Maybe it’s because I’m old, but I still remember when the Encyclopaedia Britannica was sold in huge books, which you would paid for weekly or monthly, and I can remember seeing them all lined up on a stand at the Ideal Home Show I think it was.
Then came the pioneering days of the likes of Encarta and we were all amazed how all that info could be squeezed onto a CD-ROM (those were the days eh?). And now, the Encyclopaedia Britannica is truly entering the 21st century as it brings a range of educational apps for children to the smartphone.
The latest app to be released covers the rise and fall of the Aztec Empire, from its foundation by nomadic farmers, through the reign of Montezuma II and its fall to Hernan Cortes.
The app is aimed at children aged eight to 12 and has been developed around Britannica’s curriculum-based content, so has been designed specifically to help your kids with their projects, homework and exams. (Blimey, in my day all we had was a lucky Gonk and a packet if Polos).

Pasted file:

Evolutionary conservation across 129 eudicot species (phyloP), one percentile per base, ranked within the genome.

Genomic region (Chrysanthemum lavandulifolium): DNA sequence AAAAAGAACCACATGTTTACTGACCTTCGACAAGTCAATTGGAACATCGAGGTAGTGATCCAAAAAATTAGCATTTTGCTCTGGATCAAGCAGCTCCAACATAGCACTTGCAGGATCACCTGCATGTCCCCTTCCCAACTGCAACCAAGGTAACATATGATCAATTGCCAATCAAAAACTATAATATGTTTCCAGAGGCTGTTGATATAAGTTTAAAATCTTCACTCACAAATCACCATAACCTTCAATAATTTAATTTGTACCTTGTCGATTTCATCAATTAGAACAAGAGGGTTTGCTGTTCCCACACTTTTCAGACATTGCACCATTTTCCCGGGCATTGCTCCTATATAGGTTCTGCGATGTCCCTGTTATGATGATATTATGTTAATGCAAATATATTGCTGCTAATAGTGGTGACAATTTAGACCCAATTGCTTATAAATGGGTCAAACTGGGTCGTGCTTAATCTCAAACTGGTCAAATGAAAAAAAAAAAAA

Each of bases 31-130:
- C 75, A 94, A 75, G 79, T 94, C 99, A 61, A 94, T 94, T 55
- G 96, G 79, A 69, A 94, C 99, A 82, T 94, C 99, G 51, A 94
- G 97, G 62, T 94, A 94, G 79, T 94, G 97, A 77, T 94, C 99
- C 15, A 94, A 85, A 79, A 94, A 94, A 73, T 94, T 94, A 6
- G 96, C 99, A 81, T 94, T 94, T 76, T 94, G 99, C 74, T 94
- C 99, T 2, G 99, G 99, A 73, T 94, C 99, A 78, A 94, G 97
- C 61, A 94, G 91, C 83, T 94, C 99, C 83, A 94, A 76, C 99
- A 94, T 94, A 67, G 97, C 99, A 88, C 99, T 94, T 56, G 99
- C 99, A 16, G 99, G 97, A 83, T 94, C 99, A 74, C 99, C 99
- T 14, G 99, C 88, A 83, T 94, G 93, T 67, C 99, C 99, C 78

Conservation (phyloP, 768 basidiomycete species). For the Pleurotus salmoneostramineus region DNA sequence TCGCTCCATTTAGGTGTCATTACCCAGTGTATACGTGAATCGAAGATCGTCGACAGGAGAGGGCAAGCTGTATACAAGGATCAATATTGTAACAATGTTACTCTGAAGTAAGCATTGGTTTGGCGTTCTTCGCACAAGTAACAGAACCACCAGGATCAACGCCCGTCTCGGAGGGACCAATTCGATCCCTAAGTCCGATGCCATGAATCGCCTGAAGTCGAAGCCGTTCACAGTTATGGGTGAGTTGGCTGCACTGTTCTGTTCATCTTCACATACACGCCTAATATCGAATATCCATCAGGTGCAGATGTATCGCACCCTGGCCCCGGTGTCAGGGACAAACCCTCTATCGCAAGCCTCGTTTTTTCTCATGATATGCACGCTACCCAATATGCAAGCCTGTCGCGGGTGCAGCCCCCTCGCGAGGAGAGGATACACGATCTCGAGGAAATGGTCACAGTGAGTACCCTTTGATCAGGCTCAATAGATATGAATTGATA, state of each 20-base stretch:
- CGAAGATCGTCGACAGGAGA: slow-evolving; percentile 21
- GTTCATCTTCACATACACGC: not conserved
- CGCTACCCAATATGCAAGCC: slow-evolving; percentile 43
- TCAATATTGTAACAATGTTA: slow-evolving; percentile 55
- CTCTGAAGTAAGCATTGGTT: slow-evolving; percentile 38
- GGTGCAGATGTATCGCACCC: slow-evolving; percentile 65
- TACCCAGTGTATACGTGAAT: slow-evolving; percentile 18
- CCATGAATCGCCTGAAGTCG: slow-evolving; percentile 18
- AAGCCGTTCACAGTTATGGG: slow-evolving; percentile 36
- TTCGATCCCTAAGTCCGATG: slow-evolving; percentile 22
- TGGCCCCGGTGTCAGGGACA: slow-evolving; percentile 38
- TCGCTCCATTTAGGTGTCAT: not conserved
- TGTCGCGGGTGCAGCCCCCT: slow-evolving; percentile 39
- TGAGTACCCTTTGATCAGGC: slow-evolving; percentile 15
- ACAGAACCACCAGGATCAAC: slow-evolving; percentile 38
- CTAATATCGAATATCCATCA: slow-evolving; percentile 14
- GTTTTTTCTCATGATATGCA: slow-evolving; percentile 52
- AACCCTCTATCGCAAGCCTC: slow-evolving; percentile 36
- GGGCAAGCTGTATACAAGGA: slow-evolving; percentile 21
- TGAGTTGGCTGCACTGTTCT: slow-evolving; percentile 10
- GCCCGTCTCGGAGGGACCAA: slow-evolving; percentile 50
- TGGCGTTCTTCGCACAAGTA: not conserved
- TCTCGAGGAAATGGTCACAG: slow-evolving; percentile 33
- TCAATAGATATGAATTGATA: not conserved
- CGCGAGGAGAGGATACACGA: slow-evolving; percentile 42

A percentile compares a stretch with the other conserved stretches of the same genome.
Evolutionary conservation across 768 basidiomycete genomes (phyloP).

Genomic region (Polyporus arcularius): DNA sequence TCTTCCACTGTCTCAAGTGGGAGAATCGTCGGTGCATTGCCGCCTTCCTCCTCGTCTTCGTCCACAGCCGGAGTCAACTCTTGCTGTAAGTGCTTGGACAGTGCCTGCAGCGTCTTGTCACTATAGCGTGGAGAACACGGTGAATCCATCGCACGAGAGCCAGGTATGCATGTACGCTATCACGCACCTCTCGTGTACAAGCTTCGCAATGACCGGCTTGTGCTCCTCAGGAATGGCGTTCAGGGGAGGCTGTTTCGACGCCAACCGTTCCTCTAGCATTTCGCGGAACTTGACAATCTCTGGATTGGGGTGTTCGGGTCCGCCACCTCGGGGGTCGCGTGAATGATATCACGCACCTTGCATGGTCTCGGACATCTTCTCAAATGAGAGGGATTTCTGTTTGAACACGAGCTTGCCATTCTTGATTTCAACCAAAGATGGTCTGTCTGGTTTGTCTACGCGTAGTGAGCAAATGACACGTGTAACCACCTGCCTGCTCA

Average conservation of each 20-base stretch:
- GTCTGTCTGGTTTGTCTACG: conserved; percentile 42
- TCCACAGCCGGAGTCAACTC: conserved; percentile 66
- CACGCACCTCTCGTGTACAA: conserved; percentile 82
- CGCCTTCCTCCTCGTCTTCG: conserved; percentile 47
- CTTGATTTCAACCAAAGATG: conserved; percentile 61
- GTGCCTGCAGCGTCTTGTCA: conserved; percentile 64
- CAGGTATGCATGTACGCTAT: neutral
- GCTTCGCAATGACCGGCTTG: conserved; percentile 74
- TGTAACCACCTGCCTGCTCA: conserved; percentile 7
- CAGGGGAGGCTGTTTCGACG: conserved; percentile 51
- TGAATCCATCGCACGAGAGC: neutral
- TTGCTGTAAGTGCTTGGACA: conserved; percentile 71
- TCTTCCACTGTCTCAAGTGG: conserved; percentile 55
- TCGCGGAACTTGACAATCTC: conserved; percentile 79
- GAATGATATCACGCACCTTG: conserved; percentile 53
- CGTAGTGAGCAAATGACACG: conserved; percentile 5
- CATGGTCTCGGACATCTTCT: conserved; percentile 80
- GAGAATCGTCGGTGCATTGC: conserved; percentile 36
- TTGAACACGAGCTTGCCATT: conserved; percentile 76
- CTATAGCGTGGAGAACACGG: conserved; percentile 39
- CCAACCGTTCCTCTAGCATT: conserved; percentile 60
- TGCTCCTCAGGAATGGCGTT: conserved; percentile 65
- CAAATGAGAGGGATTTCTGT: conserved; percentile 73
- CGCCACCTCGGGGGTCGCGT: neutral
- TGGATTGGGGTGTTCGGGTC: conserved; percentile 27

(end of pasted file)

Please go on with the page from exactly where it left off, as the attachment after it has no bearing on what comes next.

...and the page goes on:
The app has content on the Azter rules, society, and culture as well as their gods, religion and beliefs.
Ian Grant, Managing Director of Encyclopædia Britannica UK said: “Educational apps are fast becoming one of the most important learning platforms in the 21st century. Not only do they deliver interesting and relevant content at the touch of a button, they are a great way of keeping children engaged while they explore new topics and subjects.”
Aztec Empire is the latest in a series of educational mobile apps developed by Britannica. Other titles in the series include Volcanoes, Dinosaurs, Ancient Egypt, Ancient Rome, Knights and Castles, Solar Systems and Rainforests.
The app costs £4.99 and also features interactive features, quizzes and games. It is available for iPod touch, iPhone and iPad and can be downloaded from the app store.